# python code to generate filter coeff
N = 83
c = 0.5
fo = .03
f = np.arange(N)/N
hf = c**(f/fo)
hf[(N-1)//2+1:] = hf[(N-1)//2:0:-1]
idft = fft.fftshift(fft.ifft(hf))
coeff = idft * sig.kaiser(N, 12)


But I think what I'm describing is not straight dB/oct slope.

You are correct. It's natural to see straight lines in dB/octave -- or filter gains that approach straight lines -- with IIR filters. Specifically, it's natural for filter responses to asymptotically approach $$6n \mathrm{dB / oct}$$, where $$n$$ is an integer.

Does such a thing exist? If so what would it represent?

I don't know of any application for such a thing, or what it might represent. It's not something you'd get with ordinary differential equations, or even ordinary fractional differential equations (i.e., equations incorporating $$\frac{d^\alpha}{dt^\alpha}$$ where $$\alpha$$ is not an integer).

You could always approximate that amplitude response to whatever precision you wanted to with an FIR or IIR filter, but I don't know that you'll find any deep meaning to do so.

Note that the phase response may matter -- in general, if you're doing this for image processing or communications systems, it's important that the filter response be symmetrical around zero delay (or some constant delay). This is called a "linear phase" filter. On the other hand, if you're doing this for audio or control systems, it's usually best that the filter be minimum phase.

Dan Boschen's answer will get you a linear-phase filter, that has a response that's symmetrical around some integer delay. This is great for images and data because the center is important and "preringing" isn't. For audio, the preringing will sound just like the word sounds -- things like drum beats and cymbal strikes will "ring" before the main sound, and it'll be audible during rapidly-articulated passages. For control systems, the pure delay will just kill your phase response.

A minimum-phase filter will tend to respond to impulsive events with a large initial response and then a "tail" (ringing or not, depending on the amplitude profile). This will look crappy on images (bright dots will tend to bleed to the right and down, but not up or to the left), for communications systems or detection problems it'll tend to smear pulses out in ways that are hard to recover. On the other hand, that large initial impulse will give a control system its information as early as possible. For audio, the lack of ringing before a percussive event or during other rapid intonation will just sound much better.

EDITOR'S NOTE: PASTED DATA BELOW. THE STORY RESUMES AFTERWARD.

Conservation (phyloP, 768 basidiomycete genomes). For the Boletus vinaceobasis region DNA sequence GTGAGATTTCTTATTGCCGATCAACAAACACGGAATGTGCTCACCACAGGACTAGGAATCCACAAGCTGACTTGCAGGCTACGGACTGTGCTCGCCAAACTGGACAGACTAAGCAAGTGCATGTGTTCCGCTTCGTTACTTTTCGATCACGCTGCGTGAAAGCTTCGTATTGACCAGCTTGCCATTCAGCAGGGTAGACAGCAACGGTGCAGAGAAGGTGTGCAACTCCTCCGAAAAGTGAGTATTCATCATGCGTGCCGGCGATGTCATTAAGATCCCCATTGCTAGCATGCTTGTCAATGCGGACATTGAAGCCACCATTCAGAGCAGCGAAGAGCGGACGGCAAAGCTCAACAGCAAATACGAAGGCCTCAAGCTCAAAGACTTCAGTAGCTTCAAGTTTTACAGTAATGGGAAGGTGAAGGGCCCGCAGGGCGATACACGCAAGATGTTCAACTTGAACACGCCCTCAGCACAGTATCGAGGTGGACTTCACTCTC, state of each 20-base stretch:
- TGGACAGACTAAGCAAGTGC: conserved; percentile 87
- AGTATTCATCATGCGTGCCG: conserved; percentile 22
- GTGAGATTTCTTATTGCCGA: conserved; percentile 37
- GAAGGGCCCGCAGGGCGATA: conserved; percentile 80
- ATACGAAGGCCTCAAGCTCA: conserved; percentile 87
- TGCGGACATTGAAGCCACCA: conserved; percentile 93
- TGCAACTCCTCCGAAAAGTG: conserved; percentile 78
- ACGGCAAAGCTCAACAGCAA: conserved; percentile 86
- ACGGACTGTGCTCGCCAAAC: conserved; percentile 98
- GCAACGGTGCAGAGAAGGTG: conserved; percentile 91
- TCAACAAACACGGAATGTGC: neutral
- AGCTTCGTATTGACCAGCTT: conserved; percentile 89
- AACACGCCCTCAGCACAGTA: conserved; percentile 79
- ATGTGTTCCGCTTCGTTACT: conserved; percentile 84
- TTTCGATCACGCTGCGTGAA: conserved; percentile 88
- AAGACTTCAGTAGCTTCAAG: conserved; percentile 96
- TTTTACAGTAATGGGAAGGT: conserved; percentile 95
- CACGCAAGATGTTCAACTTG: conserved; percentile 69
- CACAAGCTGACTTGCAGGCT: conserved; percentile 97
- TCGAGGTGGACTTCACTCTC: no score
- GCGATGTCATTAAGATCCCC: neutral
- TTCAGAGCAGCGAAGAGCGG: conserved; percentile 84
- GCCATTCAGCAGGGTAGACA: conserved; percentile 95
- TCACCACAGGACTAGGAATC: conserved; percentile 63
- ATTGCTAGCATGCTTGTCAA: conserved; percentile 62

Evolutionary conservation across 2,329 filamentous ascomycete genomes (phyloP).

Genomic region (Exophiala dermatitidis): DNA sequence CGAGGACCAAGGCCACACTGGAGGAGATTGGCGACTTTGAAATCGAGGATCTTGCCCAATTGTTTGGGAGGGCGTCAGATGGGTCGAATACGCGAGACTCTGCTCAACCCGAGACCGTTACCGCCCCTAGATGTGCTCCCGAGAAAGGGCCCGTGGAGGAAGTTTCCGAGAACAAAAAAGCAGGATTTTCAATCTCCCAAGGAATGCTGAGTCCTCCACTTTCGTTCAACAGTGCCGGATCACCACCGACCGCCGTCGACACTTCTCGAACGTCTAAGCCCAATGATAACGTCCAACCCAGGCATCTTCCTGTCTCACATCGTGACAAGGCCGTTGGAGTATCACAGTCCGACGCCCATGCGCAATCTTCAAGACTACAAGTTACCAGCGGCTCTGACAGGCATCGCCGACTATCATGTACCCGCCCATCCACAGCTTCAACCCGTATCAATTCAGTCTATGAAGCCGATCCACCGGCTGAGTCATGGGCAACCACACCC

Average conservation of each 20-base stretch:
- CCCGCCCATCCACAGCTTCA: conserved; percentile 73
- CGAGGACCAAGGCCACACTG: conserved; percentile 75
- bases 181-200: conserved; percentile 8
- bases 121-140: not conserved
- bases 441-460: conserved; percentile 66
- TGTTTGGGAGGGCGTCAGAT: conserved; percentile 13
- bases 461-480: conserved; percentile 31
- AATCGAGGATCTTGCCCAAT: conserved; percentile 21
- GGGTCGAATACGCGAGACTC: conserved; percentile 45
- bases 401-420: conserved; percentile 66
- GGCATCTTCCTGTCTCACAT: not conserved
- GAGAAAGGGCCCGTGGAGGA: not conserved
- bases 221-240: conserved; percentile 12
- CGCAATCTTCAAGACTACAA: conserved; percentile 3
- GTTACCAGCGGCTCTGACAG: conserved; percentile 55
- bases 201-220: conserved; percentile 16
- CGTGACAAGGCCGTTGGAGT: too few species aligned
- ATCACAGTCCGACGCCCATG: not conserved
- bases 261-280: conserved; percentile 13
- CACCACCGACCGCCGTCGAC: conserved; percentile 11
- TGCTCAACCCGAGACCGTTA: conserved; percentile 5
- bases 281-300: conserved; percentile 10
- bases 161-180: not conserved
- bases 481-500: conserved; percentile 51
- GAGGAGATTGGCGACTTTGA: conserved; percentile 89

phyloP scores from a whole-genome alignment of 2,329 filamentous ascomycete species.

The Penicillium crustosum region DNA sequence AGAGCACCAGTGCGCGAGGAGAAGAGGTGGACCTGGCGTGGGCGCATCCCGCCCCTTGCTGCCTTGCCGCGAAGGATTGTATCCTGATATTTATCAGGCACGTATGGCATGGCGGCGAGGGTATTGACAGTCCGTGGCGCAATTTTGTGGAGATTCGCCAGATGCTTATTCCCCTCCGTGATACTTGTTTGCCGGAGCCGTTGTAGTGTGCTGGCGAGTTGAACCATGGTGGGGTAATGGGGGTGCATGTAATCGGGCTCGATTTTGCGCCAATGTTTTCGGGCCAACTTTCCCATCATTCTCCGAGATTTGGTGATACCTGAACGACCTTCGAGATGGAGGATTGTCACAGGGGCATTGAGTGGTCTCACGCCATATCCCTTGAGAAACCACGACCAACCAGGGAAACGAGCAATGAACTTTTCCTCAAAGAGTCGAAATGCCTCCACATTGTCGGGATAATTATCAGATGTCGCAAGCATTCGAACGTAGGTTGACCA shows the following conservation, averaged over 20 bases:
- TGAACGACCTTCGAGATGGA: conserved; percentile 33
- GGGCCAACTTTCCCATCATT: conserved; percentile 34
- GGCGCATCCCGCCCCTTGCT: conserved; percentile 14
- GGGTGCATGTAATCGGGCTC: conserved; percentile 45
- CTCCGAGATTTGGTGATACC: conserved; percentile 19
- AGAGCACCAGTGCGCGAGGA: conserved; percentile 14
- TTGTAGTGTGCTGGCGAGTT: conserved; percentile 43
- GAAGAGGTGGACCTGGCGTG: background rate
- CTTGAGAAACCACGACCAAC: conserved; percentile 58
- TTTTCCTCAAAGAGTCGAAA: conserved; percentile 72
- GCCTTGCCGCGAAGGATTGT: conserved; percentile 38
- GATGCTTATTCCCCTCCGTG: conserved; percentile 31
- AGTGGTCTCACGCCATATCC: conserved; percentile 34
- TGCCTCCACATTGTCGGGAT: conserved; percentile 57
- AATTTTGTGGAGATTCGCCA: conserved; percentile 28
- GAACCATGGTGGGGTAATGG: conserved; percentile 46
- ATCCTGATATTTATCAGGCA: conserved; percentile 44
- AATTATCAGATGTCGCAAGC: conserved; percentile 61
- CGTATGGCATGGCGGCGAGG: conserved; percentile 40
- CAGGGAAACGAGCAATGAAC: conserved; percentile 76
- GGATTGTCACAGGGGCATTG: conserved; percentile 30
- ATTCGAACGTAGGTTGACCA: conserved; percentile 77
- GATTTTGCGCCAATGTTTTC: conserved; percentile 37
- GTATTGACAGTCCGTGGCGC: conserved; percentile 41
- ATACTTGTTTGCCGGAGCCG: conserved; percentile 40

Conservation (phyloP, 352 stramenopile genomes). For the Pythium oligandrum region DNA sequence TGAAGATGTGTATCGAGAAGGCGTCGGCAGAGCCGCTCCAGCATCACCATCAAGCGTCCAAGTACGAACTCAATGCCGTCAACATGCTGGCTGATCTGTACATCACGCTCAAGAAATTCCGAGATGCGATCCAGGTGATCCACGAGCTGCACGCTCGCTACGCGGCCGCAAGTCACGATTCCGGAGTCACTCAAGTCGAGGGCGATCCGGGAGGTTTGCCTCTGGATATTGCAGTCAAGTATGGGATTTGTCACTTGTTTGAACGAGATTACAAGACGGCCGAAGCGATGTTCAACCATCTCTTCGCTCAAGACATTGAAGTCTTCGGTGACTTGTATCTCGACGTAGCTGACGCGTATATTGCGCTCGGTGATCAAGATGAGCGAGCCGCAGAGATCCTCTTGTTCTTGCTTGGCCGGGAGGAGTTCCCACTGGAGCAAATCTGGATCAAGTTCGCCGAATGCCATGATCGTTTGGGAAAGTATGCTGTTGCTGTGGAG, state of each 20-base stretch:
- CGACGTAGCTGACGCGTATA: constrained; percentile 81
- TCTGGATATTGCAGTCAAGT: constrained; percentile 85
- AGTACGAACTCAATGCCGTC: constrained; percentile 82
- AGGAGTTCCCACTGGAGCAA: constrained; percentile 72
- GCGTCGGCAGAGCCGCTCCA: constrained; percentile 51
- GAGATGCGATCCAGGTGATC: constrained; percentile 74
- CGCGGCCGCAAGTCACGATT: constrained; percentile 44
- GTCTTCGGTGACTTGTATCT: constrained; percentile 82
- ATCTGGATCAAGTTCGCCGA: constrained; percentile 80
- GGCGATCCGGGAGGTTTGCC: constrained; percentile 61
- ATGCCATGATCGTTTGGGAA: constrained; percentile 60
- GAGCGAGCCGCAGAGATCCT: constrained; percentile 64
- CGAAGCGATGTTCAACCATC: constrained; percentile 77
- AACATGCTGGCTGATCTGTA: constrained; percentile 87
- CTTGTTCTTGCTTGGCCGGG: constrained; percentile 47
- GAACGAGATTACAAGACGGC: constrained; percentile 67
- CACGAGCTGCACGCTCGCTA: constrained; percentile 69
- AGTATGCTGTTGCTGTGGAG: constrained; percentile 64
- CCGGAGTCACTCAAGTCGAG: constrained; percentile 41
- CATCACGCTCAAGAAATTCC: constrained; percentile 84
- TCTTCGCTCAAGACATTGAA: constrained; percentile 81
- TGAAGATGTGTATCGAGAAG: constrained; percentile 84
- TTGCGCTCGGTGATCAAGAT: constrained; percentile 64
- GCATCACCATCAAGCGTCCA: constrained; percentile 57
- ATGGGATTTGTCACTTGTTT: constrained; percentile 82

So -- emulate your filter with a cascade of IIR filters (which aren't naturally minimum phase, but will be if you keep the zeros inside the stability region) or design a minimum phase FIR filter (which is a question in itself, and I encourage you to ask -- I did a search on "how do I make a minimum-phase FIR filter" and dsp.stackexchange lacks an answer, although there's information out there in other places).

• Thanks. If you're wondering it was for an artistic musical filter (eg. in waveguide synthesis). However, there are different synthesis methods that can accomplish this so it is likely not worth the pain. Dan gave a good FIR method that can do it as well.
– mike
Commented Jan 14 at 8:44
• You might want to edit your question with that bit about the artistic musical filter -- if human ears are involved, then the phase response of the filter matters, especially if human ears and aesthetics are involved. Commented Jan 14 at 17:29
• I edited my answer in anticipation of you editing your question. It would still be good if you'd do your edits :). Commented Jan 14 at 17:46